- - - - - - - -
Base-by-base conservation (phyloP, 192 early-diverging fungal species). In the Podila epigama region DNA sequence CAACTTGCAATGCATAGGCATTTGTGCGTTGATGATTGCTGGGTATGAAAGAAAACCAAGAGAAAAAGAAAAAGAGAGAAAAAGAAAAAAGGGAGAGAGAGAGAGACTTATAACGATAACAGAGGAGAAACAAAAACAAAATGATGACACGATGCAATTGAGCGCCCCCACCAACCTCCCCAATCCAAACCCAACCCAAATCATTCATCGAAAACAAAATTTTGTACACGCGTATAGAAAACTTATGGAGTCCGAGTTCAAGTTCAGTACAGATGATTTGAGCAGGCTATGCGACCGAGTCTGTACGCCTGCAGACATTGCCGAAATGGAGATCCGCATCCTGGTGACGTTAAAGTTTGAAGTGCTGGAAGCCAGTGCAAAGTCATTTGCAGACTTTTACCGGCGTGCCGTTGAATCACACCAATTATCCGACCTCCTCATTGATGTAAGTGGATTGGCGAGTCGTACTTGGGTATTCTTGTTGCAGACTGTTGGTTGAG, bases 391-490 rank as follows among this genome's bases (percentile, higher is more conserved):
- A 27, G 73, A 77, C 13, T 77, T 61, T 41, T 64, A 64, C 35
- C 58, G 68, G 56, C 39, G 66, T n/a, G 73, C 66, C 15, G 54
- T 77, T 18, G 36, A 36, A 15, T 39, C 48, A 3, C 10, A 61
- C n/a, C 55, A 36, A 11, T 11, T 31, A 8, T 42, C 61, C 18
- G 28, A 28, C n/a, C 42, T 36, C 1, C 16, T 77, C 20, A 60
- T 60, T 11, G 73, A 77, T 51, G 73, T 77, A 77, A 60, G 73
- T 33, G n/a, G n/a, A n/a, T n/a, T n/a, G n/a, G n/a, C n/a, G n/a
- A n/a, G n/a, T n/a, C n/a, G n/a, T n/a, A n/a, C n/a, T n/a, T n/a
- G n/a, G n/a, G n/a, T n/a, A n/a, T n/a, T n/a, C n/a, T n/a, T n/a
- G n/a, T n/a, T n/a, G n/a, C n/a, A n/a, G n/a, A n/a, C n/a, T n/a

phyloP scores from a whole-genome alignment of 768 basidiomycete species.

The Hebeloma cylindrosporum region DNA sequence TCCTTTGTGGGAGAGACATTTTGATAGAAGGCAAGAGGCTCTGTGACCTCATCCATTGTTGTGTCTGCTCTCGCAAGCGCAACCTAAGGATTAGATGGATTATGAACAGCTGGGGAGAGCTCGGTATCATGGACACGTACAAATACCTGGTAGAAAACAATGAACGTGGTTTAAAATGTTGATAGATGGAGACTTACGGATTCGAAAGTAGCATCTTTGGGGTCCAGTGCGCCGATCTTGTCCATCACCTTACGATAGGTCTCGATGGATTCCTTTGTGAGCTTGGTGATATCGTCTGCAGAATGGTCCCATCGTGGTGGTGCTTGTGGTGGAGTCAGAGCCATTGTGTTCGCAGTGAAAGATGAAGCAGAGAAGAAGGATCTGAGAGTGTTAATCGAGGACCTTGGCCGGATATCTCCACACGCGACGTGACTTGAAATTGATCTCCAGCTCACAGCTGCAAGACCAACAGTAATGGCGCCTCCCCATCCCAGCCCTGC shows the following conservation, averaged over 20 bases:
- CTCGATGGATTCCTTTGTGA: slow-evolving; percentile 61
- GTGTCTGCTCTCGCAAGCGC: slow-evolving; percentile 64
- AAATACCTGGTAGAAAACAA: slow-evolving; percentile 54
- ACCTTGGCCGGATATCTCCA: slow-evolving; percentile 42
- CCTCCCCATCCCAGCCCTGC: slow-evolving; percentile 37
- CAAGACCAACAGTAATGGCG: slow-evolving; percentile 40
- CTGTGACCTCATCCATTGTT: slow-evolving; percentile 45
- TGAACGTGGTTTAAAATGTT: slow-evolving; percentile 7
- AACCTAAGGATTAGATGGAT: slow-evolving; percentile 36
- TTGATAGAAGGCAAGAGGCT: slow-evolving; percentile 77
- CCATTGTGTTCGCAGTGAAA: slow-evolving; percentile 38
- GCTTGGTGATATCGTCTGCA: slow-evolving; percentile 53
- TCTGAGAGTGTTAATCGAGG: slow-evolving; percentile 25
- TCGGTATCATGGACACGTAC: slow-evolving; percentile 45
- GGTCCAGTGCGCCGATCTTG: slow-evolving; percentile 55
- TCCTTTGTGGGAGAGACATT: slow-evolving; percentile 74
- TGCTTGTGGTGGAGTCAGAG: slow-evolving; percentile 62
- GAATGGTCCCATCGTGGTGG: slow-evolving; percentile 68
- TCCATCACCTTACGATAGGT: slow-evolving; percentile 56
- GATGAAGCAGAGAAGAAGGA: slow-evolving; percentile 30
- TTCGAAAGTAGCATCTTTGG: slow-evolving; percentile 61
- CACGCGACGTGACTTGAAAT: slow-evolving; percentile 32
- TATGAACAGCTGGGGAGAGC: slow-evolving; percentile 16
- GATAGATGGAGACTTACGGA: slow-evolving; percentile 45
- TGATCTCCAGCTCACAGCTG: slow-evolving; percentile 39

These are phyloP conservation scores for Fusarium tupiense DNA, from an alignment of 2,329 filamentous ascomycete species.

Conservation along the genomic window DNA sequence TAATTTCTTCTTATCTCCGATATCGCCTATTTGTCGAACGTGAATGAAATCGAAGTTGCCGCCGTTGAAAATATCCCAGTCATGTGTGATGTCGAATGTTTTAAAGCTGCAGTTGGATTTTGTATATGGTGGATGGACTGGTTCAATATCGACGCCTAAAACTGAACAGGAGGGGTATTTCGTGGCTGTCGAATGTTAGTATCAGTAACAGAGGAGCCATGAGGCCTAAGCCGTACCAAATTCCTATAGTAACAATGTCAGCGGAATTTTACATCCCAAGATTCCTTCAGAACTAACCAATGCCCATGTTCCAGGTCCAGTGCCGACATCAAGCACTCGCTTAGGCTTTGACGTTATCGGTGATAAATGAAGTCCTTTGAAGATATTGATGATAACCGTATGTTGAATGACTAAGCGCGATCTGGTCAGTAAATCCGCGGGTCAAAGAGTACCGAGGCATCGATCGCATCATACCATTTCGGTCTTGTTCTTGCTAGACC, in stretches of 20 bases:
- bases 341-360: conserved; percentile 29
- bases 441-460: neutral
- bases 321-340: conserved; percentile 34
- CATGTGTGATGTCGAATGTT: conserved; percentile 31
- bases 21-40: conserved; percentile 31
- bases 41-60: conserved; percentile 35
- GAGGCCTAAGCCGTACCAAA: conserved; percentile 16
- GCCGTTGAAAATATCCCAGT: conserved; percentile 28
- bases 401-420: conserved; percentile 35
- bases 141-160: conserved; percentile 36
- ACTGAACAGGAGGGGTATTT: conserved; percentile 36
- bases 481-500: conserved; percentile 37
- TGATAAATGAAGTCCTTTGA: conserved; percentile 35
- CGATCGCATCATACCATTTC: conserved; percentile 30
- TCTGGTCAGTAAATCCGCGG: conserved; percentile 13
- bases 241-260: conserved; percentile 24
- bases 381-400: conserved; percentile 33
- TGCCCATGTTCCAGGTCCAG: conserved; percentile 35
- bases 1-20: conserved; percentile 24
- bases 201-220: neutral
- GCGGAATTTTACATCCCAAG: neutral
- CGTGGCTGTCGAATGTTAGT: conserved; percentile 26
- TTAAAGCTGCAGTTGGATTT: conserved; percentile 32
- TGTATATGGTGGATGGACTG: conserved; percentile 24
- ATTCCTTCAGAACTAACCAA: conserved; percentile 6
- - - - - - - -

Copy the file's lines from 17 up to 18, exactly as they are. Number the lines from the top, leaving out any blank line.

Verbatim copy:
- ACCTTGGCCGGATATCTCCA: slow-evolving; percentile 42
- CCTCCCCATCCCAGCCCTGC: slow-evolving; percentile 37